Just in case, test both sides of the outlet (I know it should be continuous) & the higher the insulation reading (Megohms) the better.
If the transformer was being used for filtering then there may be filtering connected on the output - I would remove anything that connects to earth in any way so that it can never go faulty & give you a nasty surprise.
When you do a physical examination, if you think that an extra bit of insulation may be needed consider fitting it.
One isolation transformer I worked on had an output lead rubbing on the case so I fitted a cable tie mount & cable tie so that it was off the case.

I like to test my transformers for insulation before I use them if they haven't been used for a while.

I once talked to a linesman that had worked on High Tension systems where the system was live & he was connected to the conductor.
It was interesting to hear him say that any earth was his enemy & he considered earth like we consider a high voltage potential.


*WARNING: **Some isolation transformers are designed for mains filtering purposes & they DO have the earth connected through.*

These are often made for computers, audio systems, & sensitive electronic equipment.
These use the transformer winding to stop induced transients etc & the couple that I have seen just had the earth connected straight through apart from being connected to some filtering.*
*

*
*

*WARNING:**  Some isolation transformers have been worked on by people who do not know what they are doing & they may connect the earth through.*

I have worked on isolation transformers that suffered from both of those issues that I found on tech benches.
One that I bought was a very nicely made unit that some 'lecky had soldered an extra wire on just to earth the output socket - he did a nice neat job of making the item a death trap.

Some isolation transformers totally isolate the transformer internally & there may not be an earth except on any metal casings but many earth the transformer core for safety but the outlet socket should not have any form of earth wire going to it.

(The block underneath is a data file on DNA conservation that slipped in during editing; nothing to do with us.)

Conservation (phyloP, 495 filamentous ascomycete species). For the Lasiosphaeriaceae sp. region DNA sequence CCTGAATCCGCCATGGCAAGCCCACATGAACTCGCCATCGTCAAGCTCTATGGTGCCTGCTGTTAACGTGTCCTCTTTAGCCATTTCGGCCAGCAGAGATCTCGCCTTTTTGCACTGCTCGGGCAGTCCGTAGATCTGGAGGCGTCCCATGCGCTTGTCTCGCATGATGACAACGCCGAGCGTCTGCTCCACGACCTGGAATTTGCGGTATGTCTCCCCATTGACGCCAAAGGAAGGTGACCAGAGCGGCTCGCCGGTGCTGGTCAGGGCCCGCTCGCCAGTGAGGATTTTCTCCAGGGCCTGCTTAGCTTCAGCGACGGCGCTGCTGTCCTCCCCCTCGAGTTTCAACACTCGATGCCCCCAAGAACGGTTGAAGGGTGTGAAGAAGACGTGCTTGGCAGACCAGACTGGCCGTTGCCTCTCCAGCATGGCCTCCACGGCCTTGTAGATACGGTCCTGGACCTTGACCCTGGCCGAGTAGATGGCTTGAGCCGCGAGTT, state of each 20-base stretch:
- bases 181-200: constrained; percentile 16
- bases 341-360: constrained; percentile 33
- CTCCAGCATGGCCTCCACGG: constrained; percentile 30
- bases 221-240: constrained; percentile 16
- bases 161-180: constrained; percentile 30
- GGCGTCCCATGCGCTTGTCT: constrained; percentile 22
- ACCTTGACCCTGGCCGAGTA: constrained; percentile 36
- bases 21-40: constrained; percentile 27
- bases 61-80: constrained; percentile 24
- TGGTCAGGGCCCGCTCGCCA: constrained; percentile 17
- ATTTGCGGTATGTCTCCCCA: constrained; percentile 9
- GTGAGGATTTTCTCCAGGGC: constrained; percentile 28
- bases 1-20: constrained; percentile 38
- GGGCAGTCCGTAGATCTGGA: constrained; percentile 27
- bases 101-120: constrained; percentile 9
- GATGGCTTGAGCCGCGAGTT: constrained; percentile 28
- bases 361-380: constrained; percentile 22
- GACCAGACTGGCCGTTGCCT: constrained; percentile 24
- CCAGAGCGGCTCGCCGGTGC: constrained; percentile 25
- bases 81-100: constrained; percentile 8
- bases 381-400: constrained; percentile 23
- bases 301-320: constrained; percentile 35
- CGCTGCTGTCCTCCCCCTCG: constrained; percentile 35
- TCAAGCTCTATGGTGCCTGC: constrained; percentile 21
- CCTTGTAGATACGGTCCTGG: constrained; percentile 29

There may even be an internal sign stating to not earth the output.
The couple of isolation transformers I worked on I added a note inside if there wasn't one.


*WARNING:  Only ever connect ONE item to an isolation transformer.*

Older regulations in Australia actually had the output socket surrounded in a shield to stop anyone fitting a "piggyback plug" or double adapter but the modern use of multiple socket boards makes that a bit obsolete.

Isolation transformers for testing also use to have a warning label stating to only connect a single item to the transformer output.


The reason for only connecting a single item is in case of the rare problem of two faulty items being connected to the output.
If one item has an Active (Hot) to metal casing (earth) fault & the other has a Neutral to metal casing (earth) fault then the two items will have full mains potential across their casings.
Because there is no earth connection to trip an protective devices, touching either casing would be safe but touch both at the same time...


Regards,
Brian.

On 14-Mar.-19 00:17, Nicholas Keller wrote:
Raymond,

Per your advice (and that clearly marked on the PCB!), I have purchased an
isolation transformer. After watching a few videos online, I am still
unsure whether I should connect ground from the Tek to the transformer.
One video showed use of a 3-prong to 2-prong adapter where the ground wire
is left unattached. Is this what you describe as “floating the 2247A”?

Thanks for your help!

Nick



On Sun, Mar 3, 2019 at 8:48 PM Nicholas Keller via Groups.Io <Nirokeforums=
gmail.com@groups.io> wrote:

No, I was not using an isolation transformer (I don’t have one) and yes I
was measuring between cap and chassis. I will look into getting a
transformer before testing across c2202 or doing other troubleshooting.

Thanks for the warning

Nick


On Sun, Mar 3, 2019 at 6:49 PM Raymond Domp Frank <@Raymond>
wrote:

On Mon, Mar 4, 2019 at 12:17 AM, Nicholas Keller wrote: